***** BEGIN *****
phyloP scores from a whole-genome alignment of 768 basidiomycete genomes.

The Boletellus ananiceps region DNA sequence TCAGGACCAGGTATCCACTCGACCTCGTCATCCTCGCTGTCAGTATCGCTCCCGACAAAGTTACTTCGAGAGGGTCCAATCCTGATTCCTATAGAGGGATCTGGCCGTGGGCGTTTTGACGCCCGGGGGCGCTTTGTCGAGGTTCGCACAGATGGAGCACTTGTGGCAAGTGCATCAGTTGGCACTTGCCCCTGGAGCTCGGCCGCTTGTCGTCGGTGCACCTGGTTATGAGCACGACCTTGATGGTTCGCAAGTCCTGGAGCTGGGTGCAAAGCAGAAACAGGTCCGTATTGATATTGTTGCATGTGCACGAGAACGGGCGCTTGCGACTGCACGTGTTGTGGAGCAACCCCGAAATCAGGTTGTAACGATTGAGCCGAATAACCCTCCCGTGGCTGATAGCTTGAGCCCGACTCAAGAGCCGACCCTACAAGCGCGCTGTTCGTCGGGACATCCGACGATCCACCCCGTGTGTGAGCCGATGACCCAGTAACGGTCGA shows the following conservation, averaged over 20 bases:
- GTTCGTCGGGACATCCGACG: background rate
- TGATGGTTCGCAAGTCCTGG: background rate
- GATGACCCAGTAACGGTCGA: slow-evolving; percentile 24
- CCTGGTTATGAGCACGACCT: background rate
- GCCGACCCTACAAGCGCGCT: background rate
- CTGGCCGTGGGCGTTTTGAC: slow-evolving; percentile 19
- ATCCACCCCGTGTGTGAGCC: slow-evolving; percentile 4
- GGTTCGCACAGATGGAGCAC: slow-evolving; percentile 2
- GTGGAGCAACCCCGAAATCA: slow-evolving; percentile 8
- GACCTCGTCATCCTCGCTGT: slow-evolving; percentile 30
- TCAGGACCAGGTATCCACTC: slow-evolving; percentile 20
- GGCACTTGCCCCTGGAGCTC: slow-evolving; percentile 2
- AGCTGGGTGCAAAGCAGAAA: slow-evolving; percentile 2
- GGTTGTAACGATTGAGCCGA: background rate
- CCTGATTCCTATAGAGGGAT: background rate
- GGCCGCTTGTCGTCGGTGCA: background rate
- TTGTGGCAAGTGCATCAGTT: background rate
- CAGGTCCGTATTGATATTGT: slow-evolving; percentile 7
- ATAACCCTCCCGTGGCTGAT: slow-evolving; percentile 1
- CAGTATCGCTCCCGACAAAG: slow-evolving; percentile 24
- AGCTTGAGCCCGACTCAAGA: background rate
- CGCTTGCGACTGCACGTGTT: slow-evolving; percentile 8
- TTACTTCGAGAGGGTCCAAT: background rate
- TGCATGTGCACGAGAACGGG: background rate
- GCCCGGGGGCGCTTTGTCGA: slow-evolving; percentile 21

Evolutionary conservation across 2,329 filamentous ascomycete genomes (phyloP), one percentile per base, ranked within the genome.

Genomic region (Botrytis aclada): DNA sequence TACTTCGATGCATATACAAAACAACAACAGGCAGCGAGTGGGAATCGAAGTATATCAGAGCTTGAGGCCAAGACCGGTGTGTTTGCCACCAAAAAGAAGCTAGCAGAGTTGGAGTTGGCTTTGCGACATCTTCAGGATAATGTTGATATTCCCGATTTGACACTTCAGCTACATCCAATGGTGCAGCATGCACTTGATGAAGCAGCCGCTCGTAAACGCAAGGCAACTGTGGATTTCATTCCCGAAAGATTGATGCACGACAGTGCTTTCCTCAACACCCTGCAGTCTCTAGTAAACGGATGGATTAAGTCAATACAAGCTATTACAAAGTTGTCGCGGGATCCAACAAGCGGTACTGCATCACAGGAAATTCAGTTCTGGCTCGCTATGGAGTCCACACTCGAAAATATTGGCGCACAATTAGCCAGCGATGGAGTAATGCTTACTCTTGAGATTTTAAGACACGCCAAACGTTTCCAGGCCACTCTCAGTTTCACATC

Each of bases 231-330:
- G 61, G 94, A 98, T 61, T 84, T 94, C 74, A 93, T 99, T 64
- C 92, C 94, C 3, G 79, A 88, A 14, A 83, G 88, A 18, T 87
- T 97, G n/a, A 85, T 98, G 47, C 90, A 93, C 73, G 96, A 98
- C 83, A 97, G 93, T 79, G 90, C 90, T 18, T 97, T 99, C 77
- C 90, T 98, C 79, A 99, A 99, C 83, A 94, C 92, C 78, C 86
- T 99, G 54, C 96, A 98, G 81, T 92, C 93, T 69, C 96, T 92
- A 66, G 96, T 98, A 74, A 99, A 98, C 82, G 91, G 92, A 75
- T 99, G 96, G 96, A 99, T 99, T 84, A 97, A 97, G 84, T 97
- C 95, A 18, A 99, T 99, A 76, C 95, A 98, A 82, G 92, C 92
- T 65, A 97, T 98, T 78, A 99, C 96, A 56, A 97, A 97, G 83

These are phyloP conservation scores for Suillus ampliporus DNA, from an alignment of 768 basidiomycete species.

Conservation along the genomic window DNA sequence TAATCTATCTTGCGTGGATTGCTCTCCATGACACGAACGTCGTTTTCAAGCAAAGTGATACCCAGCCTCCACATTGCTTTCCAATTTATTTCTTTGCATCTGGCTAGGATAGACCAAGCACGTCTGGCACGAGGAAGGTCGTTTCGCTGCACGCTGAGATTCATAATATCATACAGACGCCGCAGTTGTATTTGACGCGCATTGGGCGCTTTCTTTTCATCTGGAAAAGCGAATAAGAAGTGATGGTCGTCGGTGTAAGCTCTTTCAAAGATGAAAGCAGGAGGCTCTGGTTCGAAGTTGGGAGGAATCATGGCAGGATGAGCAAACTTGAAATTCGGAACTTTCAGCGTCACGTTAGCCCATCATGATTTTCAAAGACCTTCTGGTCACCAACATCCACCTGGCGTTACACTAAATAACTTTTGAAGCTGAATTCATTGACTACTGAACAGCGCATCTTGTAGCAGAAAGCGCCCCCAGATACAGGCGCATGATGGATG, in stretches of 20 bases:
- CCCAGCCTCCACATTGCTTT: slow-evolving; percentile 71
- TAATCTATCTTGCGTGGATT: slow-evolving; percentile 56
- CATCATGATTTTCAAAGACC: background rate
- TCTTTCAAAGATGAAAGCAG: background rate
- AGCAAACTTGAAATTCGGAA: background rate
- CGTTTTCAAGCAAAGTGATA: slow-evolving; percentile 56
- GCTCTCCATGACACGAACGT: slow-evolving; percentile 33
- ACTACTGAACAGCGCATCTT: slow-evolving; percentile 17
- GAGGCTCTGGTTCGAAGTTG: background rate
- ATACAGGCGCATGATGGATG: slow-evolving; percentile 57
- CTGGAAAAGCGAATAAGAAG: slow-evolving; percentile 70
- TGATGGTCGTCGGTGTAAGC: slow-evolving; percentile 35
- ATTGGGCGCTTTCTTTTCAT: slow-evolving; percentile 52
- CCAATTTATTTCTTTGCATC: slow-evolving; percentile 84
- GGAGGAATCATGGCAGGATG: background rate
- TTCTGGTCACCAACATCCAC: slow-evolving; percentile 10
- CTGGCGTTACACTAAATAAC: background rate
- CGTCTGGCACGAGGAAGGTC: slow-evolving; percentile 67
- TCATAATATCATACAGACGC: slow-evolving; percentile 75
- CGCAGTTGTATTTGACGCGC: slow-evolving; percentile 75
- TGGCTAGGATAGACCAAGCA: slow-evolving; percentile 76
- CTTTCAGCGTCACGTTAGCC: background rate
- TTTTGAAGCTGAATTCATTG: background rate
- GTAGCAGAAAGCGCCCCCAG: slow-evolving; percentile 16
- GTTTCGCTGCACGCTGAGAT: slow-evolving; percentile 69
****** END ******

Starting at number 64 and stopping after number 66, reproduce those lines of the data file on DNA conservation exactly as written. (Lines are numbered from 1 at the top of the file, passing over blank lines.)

- CTTTCAGCGTCACGTTAGCC: background rate
- TTTTGAAGCTGAATTCATTG: background rate
- GTAGCAGAAAGCGCCCCCAG: slow-evolving; percentile 16